2003 - Fellow of the Royal Society, United Kingdom
His scientific interests lie mostly in Genetics, Evolutionary biology, Hox gene, Homeobox and Genome. His work in the fields of Genetics, such as Cephalochordate, Gene family and Homeotic gene, overlaps with other areas such as Missing data. His research in Evolutionary biology intersects with topics in Phylogenetic tree, Vertebrate, Anatomy, Phylogenetics and Neurogenic placodes.
His Hox gene research is multidisciplinary, incorporating elements of Gene duplication and Chordate. His research investigates the link between Homeobox and topics such as Gene cluster that cross with problems in Molecular biology. His work deals with themes such as Taxon and Ecology, which intersect with Genome.
Peter W. H. Holland mainly investigates Genetics, Homeobox, Gene, Evolutionary biology and Hox gene. His research in Gene duplication, Genome, ParaHox, Gene cluster and Gene family are components of Genetics. His Gene duplication research is multidisciplinary, incorporating perspectives in Regulation of gene expression, 2R hypothesis, Homology and Functional divergence.
In his research on the topic of Homeobox, Cephalochordata is strongly related with Branchiostoma floridae. He combines subjects such as Phylogenetic tree, Vertebrate, Chordate, Phylogenetics and Deuterostome with his study of Evolutionary biology. The study incorporates disciplines such as Bilateria, Body plan and Cell biology in addition to Hox gene.
His primary areas of study are Gene, Genetics, Genome, Evolutionary biology and Homeobox. His ParaHox, Lineage and Molecular evolution study in the realm of Gene interacts with subjects such as Homeobox protein NANOG. His ParaHox research includes elements of Cephalochordate, Gene cluster and Bilateria.
Peter W. H. Holland studied Genome and Vertebrate that intersect with Conserved sequence. His studies deal with areas such as Regulation of gene expression and Phylogenomics, Phylogenetics, Clade as well as Evolutionary biology. His study in Homeobox is interdisciplinary in nature, drawing from both Ditrysia, Tandem exon duplication, Cell biology, DNA sequencing and Intron.
His main research concerns Gene, Evolutionary biology, Genome, Genetics and Phylogenetics. His Gene research focuses on Homeobox and ParaHox. His research integrates issues of Gene cluster, Intron and Tandem exon duplication in his study of Homeobox.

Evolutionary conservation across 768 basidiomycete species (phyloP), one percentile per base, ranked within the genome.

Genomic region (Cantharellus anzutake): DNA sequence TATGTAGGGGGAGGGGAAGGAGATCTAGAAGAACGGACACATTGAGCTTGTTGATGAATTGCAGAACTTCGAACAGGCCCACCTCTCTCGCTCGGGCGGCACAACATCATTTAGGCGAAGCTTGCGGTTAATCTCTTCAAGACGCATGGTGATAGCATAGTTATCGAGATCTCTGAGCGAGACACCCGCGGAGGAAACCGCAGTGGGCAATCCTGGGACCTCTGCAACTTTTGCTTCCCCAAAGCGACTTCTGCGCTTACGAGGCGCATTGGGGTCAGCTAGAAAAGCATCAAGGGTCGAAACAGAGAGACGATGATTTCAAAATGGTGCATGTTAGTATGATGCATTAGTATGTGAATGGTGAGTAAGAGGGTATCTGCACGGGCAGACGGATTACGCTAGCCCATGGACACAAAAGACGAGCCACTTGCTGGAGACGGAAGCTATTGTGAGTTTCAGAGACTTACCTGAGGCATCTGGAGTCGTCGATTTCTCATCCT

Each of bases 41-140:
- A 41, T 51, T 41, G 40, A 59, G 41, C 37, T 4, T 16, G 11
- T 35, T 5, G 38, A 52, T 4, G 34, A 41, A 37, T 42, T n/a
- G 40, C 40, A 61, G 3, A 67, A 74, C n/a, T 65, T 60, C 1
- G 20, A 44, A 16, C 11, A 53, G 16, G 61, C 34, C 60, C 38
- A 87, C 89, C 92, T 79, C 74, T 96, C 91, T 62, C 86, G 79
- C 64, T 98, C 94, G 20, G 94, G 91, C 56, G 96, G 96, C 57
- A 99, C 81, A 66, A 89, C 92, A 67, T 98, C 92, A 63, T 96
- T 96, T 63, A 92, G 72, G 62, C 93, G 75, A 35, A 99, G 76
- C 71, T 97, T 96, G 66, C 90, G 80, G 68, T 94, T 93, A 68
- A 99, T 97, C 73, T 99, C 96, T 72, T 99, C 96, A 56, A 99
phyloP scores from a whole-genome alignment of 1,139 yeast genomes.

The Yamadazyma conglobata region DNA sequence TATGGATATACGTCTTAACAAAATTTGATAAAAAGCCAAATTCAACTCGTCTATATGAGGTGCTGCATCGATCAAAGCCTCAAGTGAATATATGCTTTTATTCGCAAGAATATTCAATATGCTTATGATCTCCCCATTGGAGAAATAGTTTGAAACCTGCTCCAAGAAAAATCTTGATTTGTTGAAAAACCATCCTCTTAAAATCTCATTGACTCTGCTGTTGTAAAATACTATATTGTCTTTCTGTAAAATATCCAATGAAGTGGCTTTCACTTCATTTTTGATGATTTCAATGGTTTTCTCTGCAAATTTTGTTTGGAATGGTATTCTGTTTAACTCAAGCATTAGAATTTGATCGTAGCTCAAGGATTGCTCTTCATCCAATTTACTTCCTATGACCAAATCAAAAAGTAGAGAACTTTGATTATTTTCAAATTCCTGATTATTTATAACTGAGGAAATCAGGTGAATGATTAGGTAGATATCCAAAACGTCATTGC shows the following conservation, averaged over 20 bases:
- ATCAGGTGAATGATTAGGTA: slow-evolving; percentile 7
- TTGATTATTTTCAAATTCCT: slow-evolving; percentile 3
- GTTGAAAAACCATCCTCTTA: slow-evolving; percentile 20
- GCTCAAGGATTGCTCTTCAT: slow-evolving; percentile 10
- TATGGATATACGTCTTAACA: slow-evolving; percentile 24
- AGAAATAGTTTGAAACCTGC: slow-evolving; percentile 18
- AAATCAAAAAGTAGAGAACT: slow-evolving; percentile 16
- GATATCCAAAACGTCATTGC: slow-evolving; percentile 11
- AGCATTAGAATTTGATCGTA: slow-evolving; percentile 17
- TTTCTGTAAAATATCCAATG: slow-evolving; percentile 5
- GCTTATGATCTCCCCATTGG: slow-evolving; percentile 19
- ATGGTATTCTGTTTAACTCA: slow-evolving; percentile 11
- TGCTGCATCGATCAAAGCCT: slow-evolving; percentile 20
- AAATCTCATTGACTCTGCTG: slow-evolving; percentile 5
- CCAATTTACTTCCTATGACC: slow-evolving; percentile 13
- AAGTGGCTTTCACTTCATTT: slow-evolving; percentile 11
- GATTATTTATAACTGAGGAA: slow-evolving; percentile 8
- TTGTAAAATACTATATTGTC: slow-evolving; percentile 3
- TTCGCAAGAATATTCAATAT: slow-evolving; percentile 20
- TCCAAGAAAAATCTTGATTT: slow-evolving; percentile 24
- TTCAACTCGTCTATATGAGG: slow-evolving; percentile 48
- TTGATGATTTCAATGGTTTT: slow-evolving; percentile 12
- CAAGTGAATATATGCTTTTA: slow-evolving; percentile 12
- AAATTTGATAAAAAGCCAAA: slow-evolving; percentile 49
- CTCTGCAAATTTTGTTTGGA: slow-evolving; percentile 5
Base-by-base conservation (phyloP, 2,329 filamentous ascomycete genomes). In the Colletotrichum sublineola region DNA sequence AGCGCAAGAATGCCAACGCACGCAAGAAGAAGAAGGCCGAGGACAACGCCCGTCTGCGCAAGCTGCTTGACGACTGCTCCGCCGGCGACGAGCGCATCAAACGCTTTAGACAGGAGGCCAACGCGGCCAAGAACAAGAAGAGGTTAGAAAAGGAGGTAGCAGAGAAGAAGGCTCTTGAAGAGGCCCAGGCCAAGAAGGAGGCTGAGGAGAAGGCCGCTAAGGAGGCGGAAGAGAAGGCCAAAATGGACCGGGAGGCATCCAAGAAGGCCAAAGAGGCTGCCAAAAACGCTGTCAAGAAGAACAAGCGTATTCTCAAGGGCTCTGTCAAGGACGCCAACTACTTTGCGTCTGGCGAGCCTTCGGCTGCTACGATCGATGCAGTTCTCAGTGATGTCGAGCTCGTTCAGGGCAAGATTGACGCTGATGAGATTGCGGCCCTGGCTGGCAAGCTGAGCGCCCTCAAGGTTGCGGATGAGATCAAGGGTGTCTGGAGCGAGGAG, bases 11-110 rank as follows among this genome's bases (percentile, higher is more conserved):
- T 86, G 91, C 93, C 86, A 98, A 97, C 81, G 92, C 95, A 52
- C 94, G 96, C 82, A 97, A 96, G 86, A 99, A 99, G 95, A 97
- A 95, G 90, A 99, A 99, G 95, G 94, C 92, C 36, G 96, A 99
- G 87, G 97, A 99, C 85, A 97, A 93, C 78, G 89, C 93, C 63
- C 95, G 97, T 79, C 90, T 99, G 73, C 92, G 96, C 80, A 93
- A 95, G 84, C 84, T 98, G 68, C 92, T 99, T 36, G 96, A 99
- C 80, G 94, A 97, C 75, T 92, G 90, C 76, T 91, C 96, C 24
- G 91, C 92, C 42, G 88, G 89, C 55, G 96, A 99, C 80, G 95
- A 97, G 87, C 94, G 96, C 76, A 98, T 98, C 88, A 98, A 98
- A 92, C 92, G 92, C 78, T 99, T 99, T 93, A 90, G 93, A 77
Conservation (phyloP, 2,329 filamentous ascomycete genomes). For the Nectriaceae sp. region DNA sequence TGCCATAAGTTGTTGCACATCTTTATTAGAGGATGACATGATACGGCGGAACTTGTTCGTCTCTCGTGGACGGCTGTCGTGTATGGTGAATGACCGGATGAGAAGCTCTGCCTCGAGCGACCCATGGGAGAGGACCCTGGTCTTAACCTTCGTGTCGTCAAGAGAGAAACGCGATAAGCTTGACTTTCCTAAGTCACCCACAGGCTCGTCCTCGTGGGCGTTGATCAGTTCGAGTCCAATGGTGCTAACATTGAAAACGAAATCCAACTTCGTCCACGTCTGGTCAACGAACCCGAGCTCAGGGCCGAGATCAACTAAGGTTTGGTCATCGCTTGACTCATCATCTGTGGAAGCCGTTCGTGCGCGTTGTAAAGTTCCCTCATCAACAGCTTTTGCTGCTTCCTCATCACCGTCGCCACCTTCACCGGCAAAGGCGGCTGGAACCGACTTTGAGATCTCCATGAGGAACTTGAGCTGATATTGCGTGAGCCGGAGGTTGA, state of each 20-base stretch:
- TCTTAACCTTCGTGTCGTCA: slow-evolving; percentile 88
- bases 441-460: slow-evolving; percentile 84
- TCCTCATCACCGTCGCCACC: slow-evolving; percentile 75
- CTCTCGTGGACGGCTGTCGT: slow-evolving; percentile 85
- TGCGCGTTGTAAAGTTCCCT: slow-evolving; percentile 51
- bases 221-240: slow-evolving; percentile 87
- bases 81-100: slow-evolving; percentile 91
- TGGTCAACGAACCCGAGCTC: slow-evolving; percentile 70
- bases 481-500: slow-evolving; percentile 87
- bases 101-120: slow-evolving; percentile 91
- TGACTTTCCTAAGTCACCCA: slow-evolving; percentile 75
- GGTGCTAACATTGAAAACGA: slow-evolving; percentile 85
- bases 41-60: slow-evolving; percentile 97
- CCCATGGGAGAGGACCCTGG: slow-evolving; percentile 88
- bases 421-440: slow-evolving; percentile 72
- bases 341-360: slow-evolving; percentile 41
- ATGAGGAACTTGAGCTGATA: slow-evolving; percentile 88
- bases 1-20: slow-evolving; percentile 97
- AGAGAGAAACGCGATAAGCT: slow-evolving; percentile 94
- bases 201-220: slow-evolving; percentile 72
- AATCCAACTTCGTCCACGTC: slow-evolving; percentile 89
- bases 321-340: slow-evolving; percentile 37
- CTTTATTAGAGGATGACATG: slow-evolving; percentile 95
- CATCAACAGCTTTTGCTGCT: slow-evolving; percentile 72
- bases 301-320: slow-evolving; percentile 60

His studies in Evolutionary biology integrate themes in fields like Regulation of gene expression and Clade. The Gene duplication research he does as part of his general Genetics study is frequently linked to other disciplines of science, such as Color vision, therefore creating a link between diverse domains of science. His biological study spans a wide range of topics, including Zoology, Taxon and Phylogenetic tree.
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The amphioxus genome and the evolution of the chordate karyotype
Nicholas H. Putnam;Thomas Butts;David E. K. Ferrier;Rebecca F. Furlong.
The oyster genome reveals stress adaptation and complexity of shell formation
Guofan Zhang;Xiaodong Fang;Ximing Guo;Li Li.
Gene duplications and the origins of vertebrate development
Peter W. H. Holland;Jordi Garcia-Fernàndez;Nic A. Williams;Arend Sidow.
Butterfly genome reveals promiscuous exchange of mimicry adaptations among species
Kanchon K. Dasmahapatra;James R. Walters;Adriana D. Briscoe.
The zootype and the phylotypic stage.
J. M. W. Slack;P. W. H. Holland;C. F. Graham.
Rare genomic changes as a tool for phylogenetics
Antonis Rokas;Peter W.H. Holland.
Trends in Ecology and Evolution (2000)
The genomes of four tapeworm species reveal adaptations to parasitism
Isheng J. Tsai;Magdalena Zarowiecki;Nancy Holroyd;Alejandro Garciarrubio.
Archetypal organization of the amphioxus Hox gene cluster.
Jordi Garcia-Fernàndez;Peter W. H. Holland;Peter W. H. Holland.
The amphioxus genome illuminates vertebrate origins and cephalochordate biology
Linda Z. Holland;Ricard Albalat;Kaoru Azumi;Èlia Benito-Gutiérrez.
Genome Research (2008)
Hox genes and chordate evolution.
Peter W.H. Holland;Jordi Garcia-Fernàndez.
Developmental Biology (1996)
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